Federal grants to state and local governments help fund a number of critical programs and services on which residents rely. But they’re already at historically low levels as a share of the economy, and proposals from President Trump and congressional Republicans would shrink them further — potentially diminishing or eliminating the programs they support.
Federal grants provide roughly 31 percent of state budgets and 22 percent of state and local budgets combined. They fall into two broad categories:
Grants from the discretionary, or annually appropriated, part of the federal budget support education (particularly for low-income and special needs children), the WIC nutrition program for pregnant women, infants, and children, mental health and substance abuse services, training and employment, and low-income housing assistance. also support transportation infrastructure (such as maintenance and safety improvements for airports, highways, and mass transit), state and local law enforcement, prevention and prosecution of violence against women, and environmental programs.
Discretionary grants were 1.05 percent of gross domestic product (GDP) in fiscal year 2015, lower than in all but one year since 1980. If the caps in the 2011 Budget Control Act (BCA) — as lowered by sequestration — remain in place, these grants will likely shrink further over the next few years, even if policymakers make no cuts on top of the BCA reductions.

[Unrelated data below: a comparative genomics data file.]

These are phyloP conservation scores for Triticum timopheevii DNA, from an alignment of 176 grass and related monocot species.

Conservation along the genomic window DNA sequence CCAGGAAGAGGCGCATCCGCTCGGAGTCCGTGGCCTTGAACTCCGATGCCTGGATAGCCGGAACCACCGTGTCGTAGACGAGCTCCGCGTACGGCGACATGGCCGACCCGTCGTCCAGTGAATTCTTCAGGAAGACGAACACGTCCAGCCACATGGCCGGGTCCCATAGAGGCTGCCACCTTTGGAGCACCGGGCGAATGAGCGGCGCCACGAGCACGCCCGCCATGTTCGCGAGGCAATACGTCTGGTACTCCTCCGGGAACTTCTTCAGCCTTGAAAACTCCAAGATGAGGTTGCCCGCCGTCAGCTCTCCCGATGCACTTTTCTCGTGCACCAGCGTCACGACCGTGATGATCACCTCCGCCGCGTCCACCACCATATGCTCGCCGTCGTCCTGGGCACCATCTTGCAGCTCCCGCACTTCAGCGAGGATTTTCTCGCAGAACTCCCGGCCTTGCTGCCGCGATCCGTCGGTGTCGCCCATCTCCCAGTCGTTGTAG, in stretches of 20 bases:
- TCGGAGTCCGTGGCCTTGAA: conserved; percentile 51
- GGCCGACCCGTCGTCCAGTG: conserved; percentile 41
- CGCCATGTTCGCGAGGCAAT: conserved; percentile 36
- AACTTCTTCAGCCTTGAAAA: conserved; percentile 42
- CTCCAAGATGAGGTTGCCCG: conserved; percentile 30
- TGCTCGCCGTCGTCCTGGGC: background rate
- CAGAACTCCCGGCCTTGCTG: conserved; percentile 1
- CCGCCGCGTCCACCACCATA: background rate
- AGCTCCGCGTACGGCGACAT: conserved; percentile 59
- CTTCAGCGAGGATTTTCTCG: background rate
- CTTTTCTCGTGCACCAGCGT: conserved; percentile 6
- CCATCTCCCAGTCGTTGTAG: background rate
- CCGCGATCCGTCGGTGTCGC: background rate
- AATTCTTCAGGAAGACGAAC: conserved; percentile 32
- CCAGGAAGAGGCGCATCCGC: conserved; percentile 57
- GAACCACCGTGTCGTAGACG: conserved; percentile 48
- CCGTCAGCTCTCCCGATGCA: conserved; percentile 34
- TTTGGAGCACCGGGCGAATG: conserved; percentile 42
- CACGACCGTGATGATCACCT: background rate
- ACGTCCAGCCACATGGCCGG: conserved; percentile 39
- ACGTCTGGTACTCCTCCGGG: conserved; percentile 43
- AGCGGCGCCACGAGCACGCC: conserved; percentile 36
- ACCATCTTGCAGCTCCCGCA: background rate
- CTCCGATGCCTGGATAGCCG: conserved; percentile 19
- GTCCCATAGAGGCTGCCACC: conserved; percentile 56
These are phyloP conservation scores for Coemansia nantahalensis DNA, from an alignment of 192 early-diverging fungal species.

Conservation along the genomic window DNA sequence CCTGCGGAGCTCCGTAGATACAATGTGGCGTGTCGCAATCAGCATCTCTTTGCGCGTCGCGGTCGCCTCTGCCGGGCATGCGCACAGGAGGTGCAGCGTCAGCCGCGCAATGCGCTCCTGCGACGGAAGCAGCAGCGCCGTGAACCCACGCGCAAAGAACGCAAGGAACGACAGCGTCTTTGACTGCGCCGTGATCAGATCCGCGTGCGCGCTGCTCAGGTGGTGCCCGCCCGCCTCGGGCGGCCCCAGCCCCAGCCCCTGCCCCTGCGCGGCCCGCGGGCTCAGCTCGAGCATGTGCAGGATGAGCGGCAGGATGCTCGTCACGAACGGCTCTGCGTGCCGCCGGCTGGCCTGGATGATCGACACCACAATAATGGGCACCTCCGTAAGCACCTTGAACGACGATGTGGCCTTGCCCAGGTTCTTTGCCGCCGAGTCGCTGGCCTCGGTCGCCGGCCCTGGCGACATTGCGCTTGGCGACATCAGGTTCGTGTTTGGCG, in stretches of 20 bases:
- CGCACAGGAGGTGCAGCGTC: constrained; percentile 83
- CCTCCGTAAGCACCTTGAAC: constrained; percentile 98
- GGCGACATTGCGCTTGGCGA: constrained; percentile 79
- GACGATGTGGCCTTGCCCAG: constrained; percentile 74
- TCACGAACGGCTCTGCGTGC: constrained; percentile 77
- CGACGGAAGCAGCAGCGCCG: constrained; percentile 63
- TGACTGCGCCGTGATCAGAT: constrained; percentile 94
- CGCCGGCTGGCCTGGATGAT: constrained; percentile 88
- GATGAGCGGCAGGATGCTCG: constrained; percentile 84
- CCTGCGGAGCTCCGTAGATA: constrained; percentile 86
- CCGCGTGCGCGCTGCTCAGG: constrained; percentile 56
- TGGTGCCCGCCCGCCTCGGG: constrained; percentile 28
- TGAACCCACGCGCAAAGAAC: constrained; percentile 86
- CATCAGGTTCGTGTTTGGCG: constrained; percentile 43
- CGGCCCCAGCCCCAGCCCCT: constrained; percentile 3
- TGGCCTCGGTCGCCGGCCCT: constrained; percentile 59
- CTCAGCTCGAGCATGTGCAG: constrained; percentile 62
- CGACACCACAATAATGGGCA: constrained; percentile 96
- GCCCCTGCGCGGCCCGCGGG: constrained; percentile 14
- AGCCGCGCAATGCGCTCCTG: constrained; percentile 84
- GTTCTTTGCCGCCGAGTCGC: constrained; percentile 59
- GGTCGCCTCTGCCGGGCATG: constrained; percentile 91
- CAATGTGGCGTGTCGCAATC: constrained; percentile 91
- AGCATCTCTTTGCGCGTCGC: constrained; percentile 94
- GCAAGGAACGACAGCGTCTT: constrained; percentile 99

Grants from the mandatory part of the federal budget include Medicaid and the Children’s Health Insurance Program (CHIP), school meal programs, child support enforcement, foster care, child care assistance, Temporary Assistance for Needy Families (TANF), and social services.
Mandatory grants other than Medicaid and CHIP fell to 0.42 percent of GDP in 2015, the lowest since 1980.
Both categories of grants are at risk:
State and local governments don’t have the funds to replace lost federal funds for these programs. Many states face revenue shortfalls this year and struggle in most years to find adequate revenues to support services. In all likelihood, states and localities would have to respond by eliminating services and programs.
Moreover, even if they did raise some taxes to continue funding some services, there would be consequences for low-income residents. State and local tax systems are, on the whole, regressive—lower-income people pay a larger share of their income in these taxes than higher-income people do. Shifting responsibilities for funding services from the federal government, which has a progressive tax system, to states and localities would increase the burden on many of the same low-income people who would lose some services.